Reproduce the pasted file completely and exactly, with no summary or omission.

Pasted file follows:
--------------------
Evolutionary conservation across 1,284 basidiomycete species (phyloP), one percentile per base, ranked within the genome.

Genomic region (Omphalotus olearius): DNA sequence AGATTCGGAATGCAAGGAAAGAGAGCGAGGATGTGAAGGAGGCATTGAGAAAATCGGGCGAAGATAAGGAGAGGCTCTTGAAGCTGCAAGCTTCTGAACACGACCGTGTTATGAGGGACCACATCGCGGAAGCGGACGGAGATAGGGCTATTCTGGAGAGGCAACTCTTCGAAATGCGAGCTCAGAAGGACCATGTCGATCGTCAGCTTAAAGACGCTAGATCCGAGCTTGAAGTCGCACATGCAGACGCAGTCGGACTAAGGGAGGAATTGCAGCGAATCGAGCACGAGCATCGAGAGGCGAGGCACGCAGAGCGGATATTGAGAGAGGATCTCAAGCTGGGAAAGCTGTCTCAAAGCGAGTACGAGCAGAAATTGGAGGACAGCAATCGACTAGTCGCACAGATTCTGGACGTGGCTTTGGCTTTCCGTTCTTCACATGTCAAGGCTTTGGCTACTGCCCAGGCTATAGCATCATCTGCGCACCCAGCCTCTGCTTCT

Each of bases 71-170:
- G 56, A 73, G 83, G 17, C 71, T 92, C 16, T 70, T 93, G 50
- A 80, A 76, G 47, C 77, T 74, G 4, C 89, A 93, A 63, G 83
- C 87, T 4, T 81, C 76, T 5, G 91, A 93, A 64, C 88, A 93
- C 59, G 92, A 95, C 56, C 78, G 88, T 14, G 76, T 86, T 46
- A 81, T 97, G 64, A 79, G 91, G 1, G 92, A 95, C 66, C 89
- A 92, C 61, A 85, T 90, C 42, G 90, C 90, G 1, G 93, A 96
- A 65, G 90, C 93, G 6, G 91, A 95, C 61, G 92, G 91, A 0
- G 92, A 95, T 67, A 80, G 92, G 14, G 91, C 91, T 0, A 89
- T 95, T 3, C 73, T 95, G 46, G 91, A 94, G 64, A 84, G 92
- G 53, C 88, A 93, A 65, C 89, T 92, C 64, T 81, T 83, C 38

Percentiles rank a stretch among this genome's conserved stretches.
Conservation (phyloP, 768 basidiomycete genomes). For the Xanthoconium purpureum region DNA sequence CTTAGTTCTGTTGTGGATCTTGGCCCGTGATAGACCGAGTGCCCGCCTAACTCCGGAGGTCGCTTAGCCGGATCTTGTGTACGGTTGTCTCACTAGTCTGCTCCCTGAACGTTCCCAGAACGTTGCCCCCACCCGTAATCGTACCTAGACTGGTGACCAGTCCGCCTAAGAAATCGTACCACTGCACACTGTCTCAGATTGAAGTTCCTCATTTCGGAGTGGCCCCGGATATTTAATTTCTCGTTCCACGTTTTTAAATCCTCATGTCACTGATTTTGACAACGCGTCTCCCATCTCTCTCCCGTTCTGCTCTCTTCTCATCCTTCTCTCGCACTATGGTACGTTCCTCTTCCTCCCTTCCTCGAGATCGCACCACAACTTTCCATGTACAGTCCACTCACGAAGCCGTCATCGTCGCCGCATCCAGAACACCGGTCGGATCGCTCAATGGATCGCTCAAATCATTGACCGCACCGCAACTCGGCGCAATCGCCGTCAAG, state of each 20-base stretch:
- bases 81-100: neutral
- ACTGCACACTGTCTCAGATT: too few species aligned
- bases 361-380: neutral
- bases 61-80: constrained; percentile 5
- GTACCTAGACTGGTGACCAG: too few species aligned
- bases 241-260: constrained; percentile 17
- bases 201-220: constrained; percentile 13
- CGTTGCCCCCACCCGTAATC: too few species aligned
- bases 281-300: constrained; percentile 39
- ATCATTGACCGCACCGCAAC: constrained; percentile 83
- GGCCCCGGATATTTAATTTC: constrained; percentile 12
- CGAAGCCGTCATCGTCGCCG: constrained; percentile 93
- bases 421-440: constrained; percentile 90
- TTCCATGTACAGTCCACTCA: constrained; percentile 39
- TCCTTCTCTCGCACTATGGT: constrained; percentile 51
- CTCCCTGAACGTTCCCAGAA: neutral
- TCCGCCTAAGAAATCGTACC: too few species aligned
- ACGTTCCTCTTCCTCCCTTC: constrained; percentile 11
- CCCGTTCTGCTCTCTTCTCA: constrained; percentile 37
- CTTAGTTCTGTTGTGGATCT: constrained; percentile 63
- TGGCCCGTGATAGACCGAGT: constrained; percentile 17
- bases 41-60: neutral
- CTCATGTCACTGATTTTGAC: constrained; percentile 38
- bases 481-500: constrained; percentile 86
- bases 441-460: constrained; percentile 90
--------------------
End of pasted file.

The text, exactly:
Evolutionary conservation across 1,284 basidiomycete species (phyloP), one percentile per base, ranked within the genome.

Genomic region (Omphalotus olearius): DNA sequence AGATTCGGAATGCAAGGAAAGAGAGCGAGGATGTGAAGGAGGCATTGAGAAAATCGGGCGAAGATAAGGAGAGGCTCTTGAAGCTGCAAGCTTCTGAACACGACCGTGTTATGAGGGACCACATCGCGGAAGCGGACGGAGATAGGGCTATTCTGGAGAGGCAACTCTTCGAAATGCGAGCTCAGAAGGACCATGTCGATCGTCAGCTTAAAGACGCTAGATCCGAGCTTGAAGTCGCACATGCAGACGCAGTCGGACTAAGGGAGGAATTGCAGCGAATCGAGCACGAGCATCGAGAGGCGAGGCACGCAGAGCGGATATTGAGAGAGGATCTCAAGCTGGGAAAGCTGTCTCAAAGCGAGTACGAGCAGAAATTGGAGGACAGCAATCGACTAGTCGCACAGATTCTGGACGTGGCTTTGGCTTTCCGTTCTTCACATGTCAAGGCTTTGGCTACTGCCCAGGCTATAGCATCATCTGCGCACCCAGCCTCTGCTTCT

Each of bases 71-170:
- G 56, A 73, G 83, G 17, C 71, T 92, C 16, T 70, T 93, G 50
- A 80, A 76, G 47, C 77, T 74, G 4, C 89, A 93, A 63, G 83
- C 87, T 4, T 81, C 76, T 5, G 91, A 93, A 64, C 88, A 93
- C 59, G 92, A 95, C 56, C 78, G 88, T 14, G 76, T 86, T 46
- A 81, T 97, G 64, A 79, G 91, G 1, G 92, A 95, C 66, C 89
- A 92, C 61, A 85, T 90, C 42, G 90, C 90, G 1, G 93, A 96
- A 65, G 90, C 93, G 6, G 91, A 95, C 61, G 92, G 91, A 0
- G 92, A 95, T 67, A 80, G 92, G 14, G 91, C 91, T 0, A 89
- T 95, T 3, C 73, T 95, G 46, G 91, A 94, G 64, A 84, G 92
- G 53, C 88, A 93, A 65, C 89, T 92, C 64, T 81, T 83, C 38

Percentiles rank a stretch among this genome's conserved stretches.
Conservation (phyloP, 768 basidiomycete genomes). For the Xanthoconium purpureum region DNA sequence CTTAGTTCTGTTGTGGATCTTGGCCCGTGATAGACCGAGTGCCCGCCTAACTCCGGAGGTCGCTTAGCCGGATCTTGTGTACGGTTGTCTCACTAGTCTGCTCCCTGAACGTTCCCAGAACGTTGCCCCCACCCGTAATCGTACCTAGACTGGTGACCAGTCCGCCTAAGAAATCGTACCACTGCACACTGTCTCAGATTGAAGTTCCTCATTTCGGAGTGGCCCCGGATATTTAATTTCTCGTTCCACGTTTTTAAATCCTCATGTCACTGATTTTGACAACGCGTCTCCCATCTCTCTCCCGTTCTGCTCTCTTCTCATCCTTCTCTCGCACTATGGTACGTTCCTCTTCCTCCCTTCCTCGAGATCGCACCACAACTTTCCATGTACAGTCCACTCACGAAGCCGTCATCGTCGCCGCATCCAGAACACCGGTCGGATCGCTCAATGGATCGCTCAAATCATTGACCGCACCGCAACTCGGCGCAATCGCCGTCAAG, state of each 20-base stretch:
- bases 81-100: neutral
- ACTGCACACTGTCTCAGATT: too few species aligned
- bases 361-380: neutral
- bases 61-80: constrained; percentile 5
- GTACCTAGACTGGTGACCAG: too few species aligned
- bases 241-260: constrained; percentile 17
- bases 201-220: constrained; percentile 13
- CGTTGCCCCCACCCGTAATC: too few species aligned
- bases 281-300: constrained; percentile 39
- ATCATTGACCGCACCGCAAC: constrained; percentile 83
- GGCCCCGGATATTTAATTTC: constrained; percentile 12
- CGAAGCCGTCATCGTCGCCG: constrained; percentile 93
- bases 421-440: constrained; percentile 90
- TTCCATGTACAGTCCACTCA: constrained; percentile 39
- TCCTTCTCTCGCACTATGGT: constrained; percentile 51
- CTCCCTGAACGTTCCCAGAA: neutral
- TCCGCCTAAGAAATCGTACC: too few species aligned
- ACGTTCCTCTTCCTCCCTTC: constrained; percentile 11
- CCCGTTCTGCTCTCTTCTCA: constrained; percentile 37
- CTTAGTTCTGTTGTGGATCT: constrained; percentile 63
- TGGCCCGTGATAGACCGAGT: constrained; percentile 17
- bases 41-60: neutral
- CTCATGTCACTGATTTTGAC: constrained; percentile 38
- bases 481-500: constrained; percentile 86
- bases 441-460: constrained; percentile 90